Researchers trying to locate Chinese immigrant remains in NJ church basement

BELLEVILLE, New Jersey (WABC) -- Using sophisticated geophysical mapping equipment, a team of Rutgers researchers is attempting to unearth a mystery nearly 150 years old. They are trying to locate the remains of Chinese immigrants in the basement of a historic church.

They are working carefully, preserving the history of the site.

"You want to minimize disturbance to the ground and disturbance to the historic site - disturbance to the graves," said Rutgers University Professor Lee Slater.

Those Chinese immigrants believe to be buried at the location worked on the Trans-Continental Railroad, but returned to Belleville because of its growing Chinese community.

The equipment will shed light on possible bone fragments or something they were wearing.

"If there are burials where they have any significant metallic objects, it really increases the chance of seeing the grave," said Professor Slater.

While one team is focused on the bowels of the church, another is working in the old graveyard out back. Belleville Mayor Michael Melham dropped by to share some insight on the importance of the site.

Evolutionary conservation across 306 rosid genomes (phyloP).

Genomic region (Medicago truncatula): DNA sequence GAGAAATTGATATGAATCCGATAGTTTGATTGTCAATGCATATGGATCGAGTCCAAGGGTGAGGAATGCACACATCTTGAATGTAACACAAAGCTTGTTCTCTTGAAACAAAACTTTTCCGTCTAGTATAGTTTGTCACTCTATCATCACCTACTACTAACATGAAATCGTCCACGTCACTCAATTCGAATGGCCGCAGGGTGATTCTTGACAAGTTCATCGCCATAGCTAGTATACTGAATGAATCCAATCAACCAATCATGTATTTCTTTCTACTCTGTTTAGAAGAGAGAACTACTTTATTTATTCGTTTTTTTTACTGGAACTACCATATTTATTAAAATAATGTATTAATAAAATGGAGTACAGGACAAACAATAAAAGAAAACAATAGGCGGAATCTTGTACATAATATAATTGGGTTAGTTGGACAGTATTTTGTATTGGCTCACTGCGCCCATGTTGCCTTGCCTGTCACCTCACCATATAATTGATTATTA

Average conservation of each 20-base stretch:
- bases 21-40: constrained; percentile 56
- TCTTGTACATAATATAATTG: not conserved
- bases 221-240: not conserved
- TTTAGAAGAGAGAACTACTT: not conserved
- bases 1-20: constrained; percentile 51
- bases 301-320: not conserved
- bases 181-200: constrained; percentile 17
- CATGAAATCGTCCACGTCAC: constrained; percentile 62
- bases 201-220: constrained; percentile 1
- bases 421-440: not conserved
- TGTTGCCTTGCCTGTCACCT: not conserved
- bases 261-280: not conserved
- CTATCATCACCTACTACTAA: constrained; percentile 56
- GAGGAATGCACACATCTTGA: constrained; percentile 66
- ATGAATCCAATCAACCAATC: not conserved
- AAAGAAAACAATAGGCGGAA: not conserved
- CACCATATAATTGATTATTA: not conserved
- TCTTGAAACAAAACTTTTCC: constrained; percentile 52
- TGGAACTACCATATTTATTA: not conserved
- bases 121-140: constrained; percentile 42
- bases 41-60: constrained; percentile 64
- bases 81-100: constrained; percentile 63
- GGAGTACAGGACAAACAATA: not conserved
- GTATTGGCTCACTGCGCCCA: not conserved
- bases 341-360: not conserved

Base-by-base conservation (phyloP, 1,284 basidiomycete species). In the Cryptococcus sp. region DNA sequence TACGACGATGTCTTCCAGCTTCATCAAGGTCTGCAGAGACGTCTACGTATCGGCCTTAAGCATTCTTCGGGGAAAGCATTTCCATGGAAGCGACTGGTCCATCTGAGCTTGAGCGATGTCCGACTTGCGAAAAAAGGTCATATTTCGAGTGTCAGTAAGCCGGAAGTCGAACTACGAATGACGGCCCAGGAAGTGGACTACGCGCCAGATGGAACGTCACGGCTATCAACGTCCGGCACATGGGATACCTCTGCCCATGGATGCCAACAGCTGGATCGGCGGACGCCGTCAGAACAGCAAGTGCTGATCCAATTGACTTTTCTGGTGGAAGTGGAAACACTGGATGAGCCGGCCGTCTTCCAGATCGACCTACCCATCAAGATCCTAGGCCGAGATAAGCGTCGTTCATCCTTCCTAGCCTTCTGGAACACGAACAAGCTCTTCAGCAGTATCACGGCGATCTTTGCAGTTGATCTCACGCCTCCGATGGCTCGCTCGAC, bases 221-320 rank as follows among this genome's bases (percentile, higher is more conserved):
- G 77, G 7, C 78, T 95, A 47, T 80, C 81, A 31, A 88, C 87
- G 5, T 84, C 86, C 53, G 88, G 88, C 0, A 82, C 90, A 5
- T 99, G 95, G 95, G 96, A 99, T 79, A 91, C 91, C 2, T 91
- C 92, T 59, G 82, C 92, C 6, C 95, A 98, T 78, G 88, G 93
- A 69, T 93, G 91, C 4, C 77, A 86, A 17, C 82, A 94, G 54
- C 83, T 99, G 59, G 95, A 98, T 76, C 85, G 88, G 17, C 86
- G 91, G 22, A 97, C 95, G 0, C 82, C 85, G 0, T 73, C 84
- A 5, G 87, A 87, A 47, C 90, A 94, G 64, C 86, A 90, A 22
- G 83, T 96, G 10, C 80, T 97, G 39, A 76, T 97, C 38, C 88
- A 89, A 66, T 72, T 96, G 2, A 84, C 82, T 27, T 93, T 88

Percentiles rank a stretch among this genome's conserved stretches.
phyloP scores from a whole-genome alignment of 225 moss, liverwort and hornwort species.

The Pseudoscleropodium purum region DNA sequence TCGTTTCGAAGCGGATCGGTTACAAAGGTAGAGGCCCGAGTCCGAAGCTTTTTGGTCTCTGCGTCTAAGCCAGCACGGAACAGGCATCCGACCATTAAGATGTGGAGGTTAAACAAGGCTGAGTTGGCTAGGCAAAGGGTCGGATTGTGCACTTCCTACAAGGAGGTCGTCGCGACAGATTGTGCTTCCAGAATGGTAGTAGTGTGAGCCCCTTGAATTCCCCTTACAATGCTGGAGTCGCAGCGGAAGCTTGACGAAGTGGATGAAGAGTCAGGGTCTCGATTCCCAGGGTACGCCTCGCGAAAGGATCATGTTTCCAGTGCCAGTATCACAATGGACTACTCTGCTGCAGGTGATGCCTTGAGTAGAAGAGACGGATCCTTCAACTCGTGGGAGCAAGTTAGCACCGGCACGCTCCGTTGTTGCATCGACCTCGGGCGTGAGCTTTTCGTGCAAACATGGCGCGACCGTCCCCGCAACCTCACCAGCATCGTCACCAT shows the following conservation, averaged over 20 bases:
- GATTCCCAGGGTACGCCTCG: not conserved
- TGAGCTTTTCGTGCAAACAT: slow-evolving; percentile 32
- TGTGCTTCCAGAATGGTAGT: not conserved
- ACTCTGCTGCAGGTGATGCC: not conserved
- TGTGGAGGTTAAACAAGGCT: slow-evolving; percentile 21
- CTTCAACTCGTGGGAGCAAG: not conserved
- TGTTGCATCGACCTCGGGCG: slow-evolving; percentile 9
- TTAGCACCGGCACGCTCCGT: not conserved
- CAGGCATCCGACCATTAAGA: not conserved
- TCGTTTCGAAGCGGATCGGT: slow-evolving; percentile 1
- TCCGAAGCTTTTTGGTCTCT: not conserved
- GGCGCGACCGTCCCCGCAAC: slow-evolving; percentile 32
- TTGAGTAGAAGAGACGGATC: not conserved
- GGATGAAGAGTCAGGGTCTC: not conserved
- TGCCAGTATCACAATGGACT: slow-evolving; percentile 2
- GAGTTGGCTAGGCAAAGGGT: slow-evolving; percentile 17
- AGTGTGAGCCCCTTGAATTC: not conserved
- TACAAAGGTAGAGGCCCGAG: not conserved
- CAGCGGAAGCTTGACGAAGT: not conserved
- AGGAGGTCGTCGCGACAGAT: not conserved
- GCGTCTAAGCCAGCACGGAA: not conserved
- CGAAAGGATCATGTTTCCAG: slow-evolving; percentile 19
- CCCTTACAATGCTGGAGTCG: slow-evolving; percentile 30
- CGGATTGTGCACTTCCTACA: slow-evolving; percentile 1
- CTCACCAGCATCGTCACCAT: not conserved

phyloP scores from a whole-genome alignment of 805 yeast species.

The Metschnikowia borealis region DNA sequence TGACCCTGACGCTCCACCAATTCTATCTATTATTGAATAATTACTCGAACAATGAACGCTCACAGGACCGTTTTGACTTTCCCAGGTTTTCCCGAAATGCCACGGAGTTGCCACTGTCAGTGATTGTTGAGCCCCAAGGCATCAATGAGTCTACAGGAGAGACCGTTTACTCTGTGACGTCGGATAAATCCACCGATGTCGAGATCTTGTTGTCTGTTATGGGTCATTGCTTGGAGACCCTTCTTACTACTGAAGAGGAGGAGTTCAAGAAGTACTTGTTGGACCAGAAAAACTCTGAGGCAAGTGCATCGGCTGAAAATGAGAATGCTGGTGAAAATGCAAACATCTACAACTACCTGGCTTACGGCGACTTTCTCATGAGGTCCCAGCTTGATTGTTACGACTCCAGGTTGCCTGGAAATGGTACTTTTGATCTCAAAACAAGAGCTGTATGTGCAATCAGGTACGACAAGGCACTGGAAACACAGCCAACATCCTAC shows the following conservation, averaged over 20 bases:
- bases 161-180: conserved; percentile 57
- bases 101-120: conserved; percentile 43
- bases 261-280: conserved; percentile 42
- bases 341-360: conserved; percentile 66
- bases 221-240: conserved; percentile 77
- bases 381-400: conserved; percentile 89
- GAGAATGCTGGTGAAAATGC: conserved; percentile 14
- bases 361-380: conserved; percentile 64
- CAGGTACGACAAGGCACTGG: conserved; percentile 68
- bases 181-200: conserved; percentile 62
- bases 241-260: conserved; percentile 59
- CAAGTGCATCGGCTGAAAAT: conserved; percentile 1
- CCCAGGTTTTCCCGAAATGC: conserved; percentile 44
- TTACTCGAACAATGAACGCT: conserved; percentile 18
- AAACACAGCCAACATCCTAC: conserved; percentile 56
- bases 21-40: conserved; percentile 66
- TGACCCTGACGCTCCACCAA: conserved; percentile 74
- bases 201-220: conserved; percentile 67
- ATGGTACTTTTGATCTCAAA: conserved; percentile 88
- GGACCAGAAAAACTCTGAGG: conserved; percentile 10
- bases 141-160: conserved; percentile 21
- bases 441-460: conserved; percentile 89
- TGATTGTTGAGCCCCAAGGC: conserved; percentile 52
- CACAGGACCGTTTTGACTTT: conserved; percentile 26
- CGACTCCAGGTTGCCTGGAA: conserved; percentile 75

"They created the first-ever Chinatown, actually here in Belleville, and 150 years ago had the first ever Chinese New Year in the Eastern Seaboard right here in Belleville," said Mayor Melham.

Some 68 Revolutionary War veterans are also buried in the graveyard, and a number of the burial sites were unmarked. The team is trying to find those remains.

"We just want to honor those that were here before and make sure they are cared for properly and the remains," added Melham.

The mayor says the church was also a stop on the Underground Railroad, which helped escaping slaves, and adds he would not be surprised if George Washington himself stood on the property.

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